Martin Dresler on behavioral neuroenhancement

Yesterday I attended an interesting talk by Dr. Martin Dresler from the Max Planck Institute of Psychiatry in Munich, who came to Oxford (at the seminar organized by the Oxford Martin School) to speak on the topic “Behavioral Neuroenhancement: Brain Training and Mnemonics”. His talk covered a wide range of procedures we can use to enhance capacities like perception, attention, creativity, memory (the capacity on which Dresler focused most of his presentation) and even intelligence (which apparently can be enhanced through practice on certain working memory tasks). The techniques mentioned by Dresler included computer training, sleep, and meditation.

The main part of Dresler’s talk was devoted to memory enhancement through behavioral techniques. He presented empirical data showing that sleep plays a key role in the consolidation of memories, but added that we don’t know the details of how sleep benefits memory (even though we once thought we knew). He mentioned the role of the “testing effect” in improving future performance on memory tasks: the very process of testing, if intensive enough, improves the retention of information by the subjects being tested. But the key point I will take away from Dresler’s talk is that behavioral methods of memory enhancement achieve much more spectacular results than psychopharmaceuticals, even though the latter figure more prominently in the Bioethics literature on the enhancement debate. Dresler gave as an example the world record for the number of digits memorised when spoken at 1 per second: 240. (The untrained usually cannot memorize much more than 7 digits for such a task!) The mnemonic techniques Dresler mentioned, such as the well-known method of loci, all fundamentally involve the translation of abstract material like numbers into items that are easier to remember, such as images and words. I would just have liked to hear a bit more about the extent to which these techniques can enhance long-term vs. short-term recall.

Dresler concluded by asking us to consider whether behavioral methods of neuroenhancement should be regarded as raising the same problems as the more commonly discussed pharmacological means, especially given that they seem to be much more effective. It is sometimes objected to the use of pharmaceutical enhancers that they constitute “shortcuts to excellence” and that they are a form of cheating. The first charge clearly does not apply to the use of behavioral techniques, which require a sustained effort on the part of the agent to produce their benefits. The worry about cheating, on the other hand, seems more relevant in the case of behavioral methods than in that of pharmaceuticals, given the former’s superior effectiveness (at least today). But this worry only arises in the presence of a system of regulations (e.g. in relation to examinations) that forbids the use of such methods. Typically there is no such system in place, and even if there were one, the worry could be removed by simply changing the regulations (as would seem advisable given the potential benefits at stake). Finally, concerns about fairness arise about both sorts of procedures, yet they seem less acute in the case of behavioral techniques, given that these only require access to appropriate information at little to no cost, followed by appropriate practice – while pharmaceutical enhancers would require regular purchases and might thus be less accessible to the worse-off.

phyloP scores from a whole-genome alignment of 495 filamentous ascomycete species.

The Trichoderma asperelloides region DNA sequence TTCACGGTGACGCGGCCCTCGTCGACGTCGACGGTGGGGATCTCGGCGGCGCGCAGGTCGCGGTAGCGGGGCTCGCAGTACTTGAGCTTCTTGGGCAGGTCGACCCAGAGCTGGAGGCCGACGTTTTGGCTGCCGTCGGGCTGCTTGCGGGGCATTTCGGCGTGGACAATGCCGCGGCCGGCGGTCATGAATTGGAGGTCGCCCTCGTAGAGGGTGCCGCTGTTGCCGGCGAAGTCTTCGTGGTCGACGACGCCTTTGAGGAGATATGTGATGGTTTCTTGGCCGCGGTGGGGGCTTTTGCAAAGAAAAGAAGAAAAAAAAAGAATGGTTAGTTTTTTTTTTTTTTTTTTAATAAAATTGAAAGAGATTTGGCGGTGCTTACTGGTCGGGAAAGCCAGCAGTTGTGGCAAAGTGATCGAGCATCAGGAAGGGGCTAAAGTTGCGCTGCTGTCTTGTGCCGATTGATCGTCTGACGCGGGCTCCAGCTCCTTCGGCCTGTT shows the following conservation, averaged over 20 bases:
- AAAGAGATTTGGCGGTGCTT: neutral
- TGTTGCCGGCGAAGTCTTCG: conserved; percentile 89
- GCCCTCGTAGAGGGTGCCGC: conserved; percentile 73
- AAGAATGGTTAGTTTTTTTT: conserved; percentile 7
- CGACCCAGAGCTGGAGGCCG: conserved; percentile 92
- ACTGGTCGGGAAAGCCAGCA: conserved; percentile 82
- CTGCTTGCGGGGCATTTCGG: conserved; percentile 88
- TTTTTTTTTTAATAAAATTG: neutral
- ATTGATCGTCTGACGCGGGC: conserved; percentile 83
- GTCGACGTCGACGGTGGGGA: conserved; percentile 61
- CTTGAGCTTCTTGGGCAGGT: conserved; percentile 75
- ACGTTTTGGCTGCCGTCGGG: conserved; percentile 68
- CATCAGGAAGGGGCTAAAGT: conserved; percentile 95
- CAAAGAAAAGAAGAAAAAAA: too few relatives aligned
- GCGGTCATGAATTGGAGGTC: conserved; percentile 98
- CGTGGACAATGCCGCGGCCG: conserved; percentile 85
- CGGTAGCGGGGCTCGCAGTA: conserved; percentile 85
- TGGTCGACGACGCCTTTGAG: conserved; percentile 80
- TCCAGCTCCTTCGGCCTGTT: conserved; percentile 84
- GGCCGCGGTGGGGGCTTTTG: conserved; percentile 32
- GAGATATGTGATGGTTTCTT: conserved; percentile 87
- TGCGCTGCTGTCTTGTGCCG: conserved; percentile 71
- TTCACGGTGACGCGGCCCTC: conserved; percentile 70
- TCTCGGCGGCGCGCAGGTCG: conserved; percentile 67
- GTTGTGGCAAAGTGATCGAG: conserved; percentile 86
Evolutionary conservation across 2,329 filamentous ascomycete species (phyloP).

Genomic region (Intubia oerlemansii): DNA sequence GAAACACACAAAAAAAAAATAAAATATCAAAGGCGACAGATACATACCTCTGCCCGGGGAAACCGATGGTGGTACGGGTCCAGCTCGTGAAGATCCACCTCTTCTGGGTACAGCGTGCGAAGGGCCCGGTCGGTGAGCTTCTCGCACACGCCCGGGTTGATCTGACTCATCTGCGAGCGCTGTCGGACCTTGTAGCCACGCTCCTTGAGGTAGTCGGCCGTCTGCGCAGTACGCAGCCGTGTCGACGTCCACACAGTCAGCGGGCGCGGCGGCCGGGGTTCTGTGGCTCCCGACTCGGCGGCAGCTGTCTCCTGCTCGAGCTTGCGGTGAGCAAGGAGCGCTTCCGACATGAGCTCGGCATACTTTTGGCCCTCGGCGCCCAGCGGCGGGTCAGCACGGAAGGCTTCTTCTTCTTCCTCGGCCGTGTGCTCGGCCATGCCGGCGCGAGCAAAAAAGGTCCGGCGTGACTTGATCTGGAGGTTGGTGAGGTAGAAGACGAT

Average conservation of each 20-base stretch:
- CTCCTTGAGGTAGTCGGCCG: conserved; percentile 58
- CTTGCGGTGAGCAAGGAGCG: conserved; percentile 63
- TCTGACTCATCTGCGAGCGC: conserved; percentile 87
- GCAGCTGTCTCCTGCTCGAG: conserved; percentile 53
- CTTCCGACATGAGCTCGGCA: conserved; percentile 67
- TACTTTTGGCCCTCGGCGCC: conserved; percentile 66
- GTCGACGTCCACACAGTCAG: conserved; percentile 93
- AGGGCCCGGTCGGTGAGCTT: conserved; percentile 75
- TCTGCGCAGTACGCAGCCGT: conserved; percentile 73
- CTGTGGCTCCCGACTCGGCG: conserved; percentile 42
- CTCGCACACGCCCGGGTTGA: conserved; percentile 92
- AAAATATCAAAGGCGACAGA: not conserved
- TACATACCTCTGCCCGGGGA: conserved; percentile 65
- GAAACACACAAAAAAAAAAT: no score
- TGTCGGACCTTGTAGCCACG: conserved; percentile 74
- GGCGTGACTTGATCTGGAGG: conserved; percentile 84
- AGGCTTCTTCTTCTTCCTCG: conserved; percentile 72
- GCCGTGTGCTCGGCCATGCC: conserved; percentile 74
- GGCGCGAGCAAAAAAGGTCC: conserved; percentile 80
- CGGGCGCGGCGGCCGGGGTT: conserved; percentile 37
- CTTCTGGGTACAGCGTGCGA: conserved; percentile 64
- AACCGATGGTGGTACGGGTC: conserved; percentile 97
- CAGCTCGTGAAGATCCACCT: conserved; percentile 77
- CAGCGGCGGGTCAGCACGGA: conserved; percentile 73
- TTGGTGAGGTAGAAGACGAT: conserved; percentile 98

Professor Julian Savulescu, who acted as Dresler’s respondent, asked him whether those behavioral techniques could be of benefit to people beyond the narrow scope of “memory championships”, and if they could for instance be used within the educational system to improve children’s learning. He also asked whether such means had any known side effects, one of the main sources of worry with pharmaceutical enhancers. Dresler replied that the so-called ‘memory athletes’ who used those techniques did report finding them beneficial in their everyday life, for instance allowing them to learn a language more easily. He added that they had no known side effects, though he also mentioned that little research had been so far on those techniques. His presentation thus left me with the impression that a quasi-miracle memory enhancer is already available to us in the form of those behavioral methods: they have spectacular results, much more so than psychoactive drugs, and contrary to such drugs, no known side effects. Some pharmaceutical memory enhancers have been observed to involve certain trade-offs, e.g. improving long-term retention to the detriment of working memory. By contrast, the effect of behavioral techniques appears, as far as we can tell, to be a pure benefit! For those interested in learning more about those techniques, Dresler recommends the book Moonwalking with Einstein, by Joshua Foer.

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About Alexandre Erler

I'm a philosopher currently based at Anatolia College/ACT in Thessaloniki. I did my doctorate at the University of Oxford, UK, on the topic of human enhancement and the so-called objection from authenticity. I am interested in figuring out, through the use of reason, how we can make the world a better place, if necessary challenging some received ideas in the process. This blog offers my (fresh?) perspective on a number of topics that I regard as significant, as well as the occasional fun trivia. Constructive comments welcome.
This entry was posted in Enhancement, Ethics, Psychology. Bookmark the permalink.

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